Several economic indicators suggest that the global economy is tentatively working its way back to recovery. However, many economists and industry experts are predicting that recovery will be slow, and one of the last areas to regain its strength will be employment. With their central role in hiring, HR professionals have a front-row seat to any changes in the job market, and they have been a valuable source of information on employment trends throughout the recession. Most HR professionals, however, communicate optimism about the job market over the coming months, many still stand wary of the current circumstances. As organizations prepare for what will hopefully be a healthier job market than before, the real challenge for all HR professionals is to take stock and consider the impact of recession on employee engagement. These assessments could impact turnover, recruiting effort, and employee performance in the months ahead.
The impact of the long-lasting recession on employee morale & engagement will continue to influence HR decisions throughout the coming years. In the early part of the year, employers may be relying strongly on their current workforce. Many organizations are likely to put off hiring as they try to make up for revenue lost in the downturn by boosting the productivity of their existing workforce to its maximum before adding in new workers. Even if organizations do add workers, many will start with temporary and contract workers and continue to rely on their core workforce for the continuity and tacit knowledge needed to achieve higher rates of productivity. This means employers will be relying on their long-term employees the most, at a time when many may be reaching burnout or looking for opportunities elsewhere.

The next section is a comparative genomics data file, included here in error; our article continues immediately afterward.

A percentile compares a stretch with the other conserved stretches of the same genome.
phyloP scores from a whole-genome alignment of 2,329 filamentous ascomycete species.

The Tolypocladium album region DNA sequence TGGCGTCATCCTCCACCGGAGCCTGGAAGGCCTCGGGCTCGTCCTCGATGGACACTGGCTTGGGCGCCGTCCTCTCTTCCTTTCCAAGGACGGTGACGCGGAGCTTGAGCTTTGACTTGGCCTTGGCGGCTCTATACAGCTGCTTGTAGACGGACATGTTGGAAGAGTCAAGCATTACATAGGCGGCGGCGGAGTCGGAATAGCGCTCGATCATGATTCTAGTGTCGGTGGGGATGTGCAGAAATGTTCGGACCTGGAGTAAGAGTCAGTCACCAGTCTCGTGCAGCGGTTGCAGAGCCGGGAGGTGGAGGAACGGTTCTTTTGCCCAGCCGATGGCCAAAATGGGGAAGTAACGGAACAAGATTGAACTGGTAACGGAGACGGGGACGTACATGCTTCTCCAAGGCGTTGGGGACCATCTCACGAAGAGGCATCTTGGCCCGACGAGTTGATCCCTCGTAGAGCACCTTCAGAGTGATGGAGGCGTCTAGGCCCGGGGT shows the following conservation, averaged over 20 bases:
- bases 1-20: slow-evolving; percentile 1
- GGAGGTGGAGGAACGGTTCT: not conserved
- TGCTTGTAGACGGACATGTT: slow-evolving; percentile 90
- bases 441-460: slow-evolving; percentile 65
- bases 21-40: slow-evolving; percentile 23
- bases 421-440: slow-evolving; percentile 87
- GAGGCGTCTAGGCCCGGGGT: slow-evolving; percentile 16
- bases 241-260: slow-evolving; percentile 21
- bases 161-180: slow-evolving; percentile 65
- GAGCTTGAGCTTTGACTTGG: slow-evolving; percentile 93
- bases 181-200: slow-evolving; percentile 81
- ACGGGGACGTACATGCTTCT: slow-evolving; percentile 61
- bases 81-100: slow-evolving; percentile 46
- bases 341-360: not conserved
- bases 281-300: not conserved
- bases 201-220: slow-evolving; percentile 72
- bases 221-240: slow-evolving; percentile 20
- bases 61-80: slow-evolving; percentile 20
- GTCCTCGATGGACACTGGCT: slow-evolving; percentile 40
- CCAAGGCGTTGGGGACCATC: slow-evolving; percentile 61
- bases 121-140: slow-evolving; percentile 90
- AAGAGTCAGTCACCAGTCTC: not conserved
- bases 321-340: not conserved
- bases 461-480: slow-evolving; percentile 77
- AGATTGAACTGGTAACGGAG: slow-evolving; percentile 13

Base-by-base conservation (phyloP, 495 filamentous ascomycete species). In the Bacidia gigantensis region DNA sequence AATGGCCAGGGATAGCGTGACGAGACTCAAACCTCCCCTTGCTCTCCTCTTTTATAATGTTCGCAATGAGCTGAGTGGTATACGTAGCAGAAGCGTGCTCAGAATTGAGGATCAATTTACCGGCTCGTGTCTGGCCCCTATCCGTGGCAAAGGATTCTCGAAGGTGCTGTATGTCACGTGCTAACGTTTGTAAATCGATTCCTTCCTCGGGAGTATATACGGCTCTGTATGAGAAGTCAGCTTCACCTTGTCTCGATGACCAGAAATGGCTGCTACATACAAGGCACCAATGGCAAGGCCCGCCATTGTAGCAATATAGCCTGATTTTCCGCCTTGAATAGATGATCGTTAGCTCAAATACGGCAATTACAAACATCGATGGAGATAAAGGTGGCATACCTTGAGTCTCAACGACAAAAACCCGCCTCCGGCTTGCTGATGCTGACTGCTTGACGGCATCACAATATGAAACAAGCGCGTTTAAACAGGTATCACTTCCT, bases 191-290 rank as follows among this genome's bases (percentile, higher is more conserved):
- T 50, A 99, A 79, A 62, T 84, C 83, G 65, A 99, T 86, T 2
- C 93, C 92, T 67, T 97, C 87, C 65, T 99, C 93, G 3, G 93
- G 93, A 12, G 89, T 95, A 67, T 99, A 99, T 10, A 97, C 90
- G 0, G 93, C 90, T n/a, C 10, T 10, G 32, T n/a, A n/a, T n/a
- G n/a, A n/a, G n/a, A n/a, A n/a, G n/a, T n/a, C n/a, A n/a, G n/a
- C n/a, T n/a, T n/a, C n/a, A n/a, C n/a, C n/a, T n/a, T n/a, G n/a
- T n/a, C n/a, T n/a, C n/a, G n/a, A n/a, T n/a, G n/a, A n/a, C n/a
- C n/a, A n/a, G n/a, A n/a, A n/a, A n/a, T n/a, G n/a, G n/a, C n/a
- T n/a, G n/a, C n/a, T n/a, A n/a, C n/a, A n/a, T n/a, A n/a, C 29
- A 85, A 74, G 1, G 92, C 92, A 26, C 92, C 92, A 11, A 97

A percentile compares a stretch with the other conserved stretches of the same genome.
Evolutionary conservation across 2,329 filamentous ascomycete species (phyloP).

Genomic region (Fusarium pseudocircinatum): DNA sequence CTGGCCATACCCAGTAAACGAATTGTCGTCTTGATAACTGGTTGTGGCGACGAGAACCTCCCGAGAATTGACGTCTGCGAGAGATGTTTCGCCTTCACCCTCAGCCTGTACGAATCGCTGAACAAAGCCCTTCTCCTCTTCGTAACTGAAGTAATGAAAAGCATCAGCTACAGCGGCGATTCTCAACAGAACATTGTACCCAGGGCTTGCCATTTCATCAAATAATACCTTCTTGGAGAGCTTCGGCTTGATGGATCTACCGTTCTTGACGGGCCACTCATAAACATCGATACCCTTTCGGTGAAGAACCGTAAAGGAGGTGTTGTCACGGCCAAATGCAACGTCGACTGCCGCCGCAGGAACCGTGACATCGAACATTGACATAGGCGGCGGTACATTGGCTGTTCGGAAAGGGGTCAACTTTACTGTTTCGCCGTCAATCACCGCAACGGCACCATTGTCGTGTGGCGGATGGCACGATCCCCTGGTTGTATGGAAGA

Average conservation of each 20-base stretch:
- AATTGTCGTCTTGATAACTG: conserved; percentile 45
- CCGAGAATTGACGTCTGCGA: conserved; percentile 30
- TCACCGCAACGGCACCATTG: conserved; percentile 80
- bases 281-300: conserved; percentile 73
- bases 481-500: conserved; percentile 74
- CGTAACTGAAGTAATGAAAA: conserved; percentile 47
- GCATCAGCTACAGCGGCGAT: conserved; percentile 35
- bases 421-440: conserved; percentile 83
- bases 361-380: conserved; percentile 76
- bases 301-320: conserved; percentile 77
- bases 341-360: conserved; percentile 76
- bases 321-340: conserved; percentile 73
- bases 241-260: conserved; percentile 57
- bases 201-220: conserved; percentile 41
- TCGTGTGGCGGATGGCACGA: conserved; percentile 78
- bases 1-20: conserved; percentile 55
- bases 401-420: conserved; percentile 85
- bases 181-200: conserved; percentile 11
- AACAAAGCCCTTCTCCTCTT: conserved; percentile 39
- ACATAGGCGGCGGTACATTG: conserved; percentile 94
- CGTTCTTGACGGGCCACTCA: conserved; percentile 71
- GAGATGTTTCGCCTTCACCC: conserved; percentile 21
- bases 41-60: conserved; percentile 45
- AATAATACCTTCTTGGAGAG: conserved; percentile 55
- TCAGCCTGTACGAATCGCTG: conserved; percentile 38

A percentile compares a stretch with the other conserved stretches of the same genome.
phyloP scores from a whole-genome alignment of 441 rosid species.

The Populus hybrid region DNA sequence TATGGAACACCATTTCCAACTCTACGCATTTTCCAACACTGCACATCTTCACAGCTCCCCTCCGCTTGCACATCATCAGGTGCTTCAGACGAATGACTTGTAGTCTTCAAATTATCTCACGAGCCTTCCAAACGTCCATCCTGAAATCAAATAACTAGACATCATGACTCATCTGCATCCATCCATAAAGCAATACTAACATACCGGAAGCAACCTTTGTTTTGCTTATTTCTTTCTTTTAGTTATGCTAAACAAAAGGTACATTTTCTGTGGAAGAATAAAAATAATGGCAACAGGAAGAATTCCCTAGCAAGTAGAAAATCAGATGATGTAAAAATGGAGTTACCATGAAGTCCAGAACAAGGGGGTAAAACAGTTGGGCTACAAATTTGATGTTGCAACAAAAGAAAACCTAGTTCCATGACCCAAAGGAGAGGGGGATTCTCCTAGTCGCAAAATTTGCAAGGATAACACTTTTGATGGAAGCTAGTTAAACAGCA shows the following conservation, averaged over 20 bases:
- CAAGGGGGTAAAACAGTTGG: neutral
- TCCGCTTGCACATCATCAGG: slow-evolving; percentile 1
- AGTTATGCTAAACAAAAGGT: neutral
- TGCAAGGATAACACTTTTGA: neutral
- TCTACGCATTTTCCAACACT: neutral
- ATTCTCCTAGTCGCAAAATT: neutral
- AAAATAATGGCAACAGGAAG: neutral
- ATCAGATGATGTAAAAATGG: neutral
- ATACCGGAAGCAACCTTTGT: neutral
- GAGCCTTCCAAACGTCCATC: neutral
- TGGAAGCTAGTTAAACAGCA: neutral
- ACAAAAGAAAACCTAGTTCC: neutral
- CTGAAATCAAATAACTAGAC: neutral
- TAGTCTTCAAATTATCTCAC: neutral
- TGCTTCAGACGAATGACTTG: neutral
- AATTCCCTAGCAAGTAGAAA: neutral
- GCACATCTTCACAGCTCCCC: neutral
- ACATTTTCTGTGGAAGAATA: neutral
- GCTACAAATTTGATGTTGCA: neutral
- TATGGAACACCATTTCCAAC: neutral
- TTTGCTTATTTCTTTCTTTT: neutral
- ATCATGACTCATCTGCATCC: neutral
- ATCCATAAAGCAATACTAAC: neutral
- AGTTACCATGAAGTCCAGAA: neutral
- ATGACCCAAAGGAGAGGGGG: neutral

Not only has the recession been a long one, with employees dealing with significantly heavier workloads for extended periods as their organizations have attempted to make do with leaner operations, but many organizations have implemented additional measures such as salary freezes, furloughs, reduced benefits, and increments in working hours. Many organizations have also conducted layoffs at least once, or in some cases, several times over the course of the recession. The current trend indicates that these organizations may be the most vulnerable to losing valued employees when the job market picks up.
HR professionals rate several factors as potential challenges, with varying degrees of concern once the economy recovers. These range from reinstating benefits, to boosting employee morale, to staffing and recruiting issues. HR professionals report that their organizations will respond to these challenges by continuing to communicate openly with employees, keeping technology costs down, and re-training employees for new positions in the organization. Some of the viable options to reengineer & navigate these unprecedented challenges could be as follows.
Only time can tell how quickly recovery will take place or how strongly the job market will bounce back in the coming years. Some factors that are currently of little concern to HR professionals may become very important depending on new developments in the economy. Emerging HR professionals and leaders should be developing scenarios around many of these challenges over the coming months so that when the economy takes another turn, hopefully, this time for the better, they will be ready.